Half and Half

Half and Half

The Cornell Daily Sun
Ithaca, New York

Rebecca Lee

Just about the only thing I am looking forward to about graduation is finally being able to meet all of my best friends’ parents.  In high school, we knew our friends’ parents almost as well as our own, calling them by their first names, even dropping a playful “Mom” now and then.   Au contraire, we go through college barely having met the creators of the people with whom we share everything, from our rooms to our nights to our secrets.  Meeting a friend’s parents is an “aha” moment in which you are almost in awe of the physical representation of genetics in front of you.

Ah, genetics.  It’s where I get my mom’s smile and idealism, my dad’s olive skin and innate quietude.  It’s why I can both wear a “Kiss Me I’m Irish” shirt on St. Patrick’s Day and send out Chinese New Year cards when my family misses the traditional holiday season.  It’s why some people think I’m adopted.  It’s why I proudly refer to myself as a halfie.

In all honesty, my Chinese dad grew up in Great Neck and I am not even that good at using chopsticks.   But even though I am thoroughly Americanized, I still feel close to my distinct Chinese heritage.  For one, I am perceptibly Asian, whereas the other half of my genes are a little more, well, recessive. I even spent the first seven years of my life in Chinatown, at a public kindergarten where I was the only kid who didn’t know how to speak Chinese. But I have to wonder whether I would feel as close a connection to my Asian heritage if my last name wasn’t Lee, if my hair wasn’t naturally dark and stick straight, if I didn’t grow up knowing my Chinese grandparents…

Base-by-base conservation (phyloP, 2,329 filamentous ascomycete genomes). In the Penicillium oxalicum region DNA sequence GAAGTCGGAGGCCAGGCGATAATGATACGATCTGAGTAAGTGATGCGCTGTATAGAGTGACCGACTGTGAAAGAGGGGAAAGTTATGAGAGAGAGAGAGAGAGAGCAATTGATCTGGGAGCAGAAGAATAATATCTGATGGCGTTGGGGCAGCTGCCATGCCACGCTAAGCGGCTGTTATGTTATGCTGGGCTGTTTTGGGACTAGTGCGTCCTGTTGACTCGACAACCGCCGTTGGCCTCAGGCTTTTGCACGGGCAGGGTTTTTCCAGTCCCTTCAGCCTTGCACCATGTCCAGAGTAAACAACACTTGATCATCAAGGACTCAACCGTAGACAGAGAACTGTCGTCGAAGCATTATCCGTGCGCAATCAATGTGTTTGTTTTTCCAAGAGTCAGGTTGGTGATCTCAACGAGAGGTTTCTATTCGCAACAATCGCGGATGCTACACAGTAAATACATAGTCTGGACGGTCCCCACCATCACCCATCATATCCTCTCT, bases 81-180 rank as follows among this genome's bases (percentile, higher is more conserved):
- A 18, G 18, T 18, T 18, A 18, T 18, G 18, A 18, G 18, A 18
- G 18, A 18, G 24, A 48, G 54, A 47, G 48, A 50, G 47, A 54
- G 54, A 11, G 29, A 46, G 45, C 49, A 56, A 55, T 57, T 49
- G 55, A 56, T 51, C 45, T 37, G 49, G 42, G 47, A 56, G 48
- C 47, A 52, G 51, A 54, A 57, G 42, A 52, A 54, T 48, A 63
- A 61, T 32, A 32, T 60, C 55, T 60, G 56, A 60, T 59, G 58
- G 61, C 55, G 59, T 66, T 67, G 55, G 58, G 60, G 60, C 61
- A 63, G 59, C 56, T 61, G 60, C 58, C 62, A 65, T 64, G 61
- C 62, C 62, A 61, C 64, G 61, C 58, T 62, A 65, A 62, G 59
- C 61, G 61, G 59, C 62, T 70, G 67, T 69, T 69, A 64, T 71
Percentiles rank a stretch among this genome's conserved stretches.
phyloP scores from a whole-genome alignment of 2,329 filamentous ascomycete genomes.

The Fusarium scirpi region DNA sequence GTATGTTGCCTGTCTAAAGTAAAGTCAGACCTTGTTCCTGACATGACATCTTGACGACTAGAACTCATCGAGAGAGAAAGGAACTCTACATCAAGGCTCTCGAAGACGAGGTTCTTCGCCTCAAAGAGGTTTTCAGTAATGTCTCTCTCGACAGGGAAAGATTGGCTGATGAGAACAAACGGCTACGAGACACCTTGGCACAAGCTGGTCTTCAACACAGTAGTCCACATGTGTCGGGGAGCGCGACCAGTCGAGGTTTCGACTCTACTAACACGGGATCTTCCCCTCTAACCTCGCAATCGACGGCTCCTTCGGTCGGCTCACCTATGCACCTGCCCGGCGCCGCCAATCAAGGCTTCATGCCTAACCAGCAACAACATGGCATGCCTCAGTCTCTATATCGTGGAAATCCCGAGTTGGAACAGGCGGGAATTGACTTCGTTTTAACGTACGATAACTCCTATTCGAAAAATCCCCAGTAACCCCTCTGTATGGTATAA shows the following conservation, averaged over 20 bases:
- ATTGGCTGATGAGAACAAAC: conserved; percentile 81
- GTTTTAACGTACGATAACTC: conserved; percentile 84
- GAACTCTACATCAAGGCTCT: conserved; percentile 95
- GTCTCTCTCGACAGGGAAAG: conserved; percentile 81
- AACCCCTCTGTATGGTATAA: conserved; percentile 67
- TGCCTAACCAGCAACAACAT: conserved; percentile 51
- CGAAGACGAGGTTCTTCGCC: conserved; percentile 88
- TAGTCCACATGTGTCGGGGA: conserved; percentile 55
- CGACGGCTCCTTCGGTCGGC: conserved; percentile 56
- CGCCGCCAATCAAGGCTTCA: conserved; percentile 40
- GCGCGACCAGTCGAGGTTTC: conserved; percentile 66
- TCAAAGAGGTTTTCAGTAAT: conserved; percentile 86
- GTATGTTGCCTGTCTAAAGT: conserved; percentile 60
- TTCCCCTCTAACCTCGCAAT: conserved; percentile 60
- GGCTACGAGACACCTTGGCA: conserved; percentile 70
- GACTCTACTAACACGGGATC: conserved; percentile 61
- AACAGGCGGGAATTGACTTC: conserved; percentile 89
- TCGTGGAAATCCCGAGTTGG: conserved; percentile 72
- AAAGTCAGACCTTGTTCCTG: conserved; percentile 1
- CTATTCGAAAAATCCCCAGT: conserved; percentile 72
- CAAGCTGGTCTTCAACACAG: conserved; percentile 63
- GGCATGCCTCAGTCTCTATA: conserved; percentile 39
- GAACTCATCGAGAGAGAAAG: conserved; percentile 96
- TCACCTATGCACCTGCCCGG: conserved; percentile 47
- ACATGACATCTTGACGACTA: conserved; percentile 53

…When people say that they only want to be with someone of their same race or religion, I take it as somewhat of a personal offense, since my own mixed-race existence was in such clear defiance of those beliefs.  I used to think it was closed minded of my Catholic friends to only follow up on Catholic advances.  I used to think it was cruel and unusual for my Indian friends to have to only date other Indians.   I used to see it as a kind of discrimination, even.  I used to protest, caught up by a combination of romantic whimsy and defensiveness — Give everyone a fair chance! You can’t help who you fall in love with! People are people!

And it’s true, people are people, but people are also products of their cultures and beliefs.  Is it really discrimination to prefer to be with people who share those things with you?…

Read the entire article here.

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